There are several ways to structure your writing business. Most writers, and especially those just starting out, are considered “sole proprietors.” You also can set up a limited liability company, or LLC, with yourself as the only member, or you can structure your business as a partnership with someone else, or as a corporation. Laws governing these and other business structures vary widely from state to state, and each business structure has its own advantages and disadvantages. You might want to do some research about the laws in your state, or consult an attorney about your situation.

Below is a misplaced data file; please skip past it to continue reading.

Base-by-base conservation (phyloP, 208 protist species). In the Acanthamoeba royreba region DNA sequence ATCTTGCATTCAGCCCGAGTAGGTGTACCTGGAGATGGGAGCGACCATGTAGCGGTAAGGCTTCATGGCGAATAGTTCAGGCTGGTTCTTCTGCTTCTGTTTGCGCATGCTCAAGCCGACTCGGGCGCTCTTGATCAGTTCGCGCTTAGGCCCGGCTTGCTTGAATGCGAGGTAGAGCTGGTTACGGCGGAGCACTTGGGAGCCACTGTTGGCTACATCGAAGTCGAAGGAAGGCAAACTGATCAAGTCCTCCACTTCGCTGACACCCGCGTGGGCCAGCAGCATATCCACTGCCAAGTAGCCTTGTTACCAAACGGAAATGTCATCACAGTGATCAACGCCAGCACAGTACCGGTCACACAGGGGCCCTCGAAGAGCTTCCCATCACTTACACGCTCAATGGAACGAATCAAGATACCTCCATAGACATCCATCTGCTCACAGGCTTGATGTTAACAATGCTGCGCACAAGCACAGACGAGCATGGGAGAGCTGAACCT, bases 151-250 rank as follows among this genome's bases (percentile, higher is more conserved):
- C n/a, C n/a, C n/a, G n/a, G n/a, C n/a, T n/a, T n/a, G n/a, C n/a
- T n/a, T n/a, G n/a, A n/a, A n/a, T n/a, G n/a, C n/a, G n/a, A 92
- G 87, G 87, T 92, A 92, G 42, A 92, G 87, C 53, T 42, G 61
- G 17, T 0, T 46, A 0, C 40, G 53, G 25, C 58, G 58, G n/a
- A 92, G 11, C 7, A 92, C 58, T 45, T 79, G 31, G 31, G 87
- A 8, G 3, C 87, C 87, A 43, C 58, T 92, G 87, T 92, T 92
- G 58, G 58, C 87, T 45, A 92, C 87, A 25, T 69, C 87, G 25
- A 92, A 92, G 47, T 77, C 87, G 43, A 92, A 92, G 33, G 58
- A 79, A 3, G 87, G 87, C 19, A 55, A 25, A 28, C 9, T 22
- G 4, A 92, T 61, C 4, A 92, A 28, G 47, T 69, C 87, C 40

The “sole proprietor” structure is the least formal, and it's the one most writers use. As a sole proprietor, your income, expenses, depreciation, and losses from your writing are included on Schedule C in your personal income tax return. Other business structures require separate tax returns.
Bestselling authors often set up limited liability companies, or LLCs, for each of their titles to protect other assets in the event of a lawsuit. Beginning writers usually don't have to worry about this, but you might want to consult an attorney experienced in both business law and in working with writers and artists.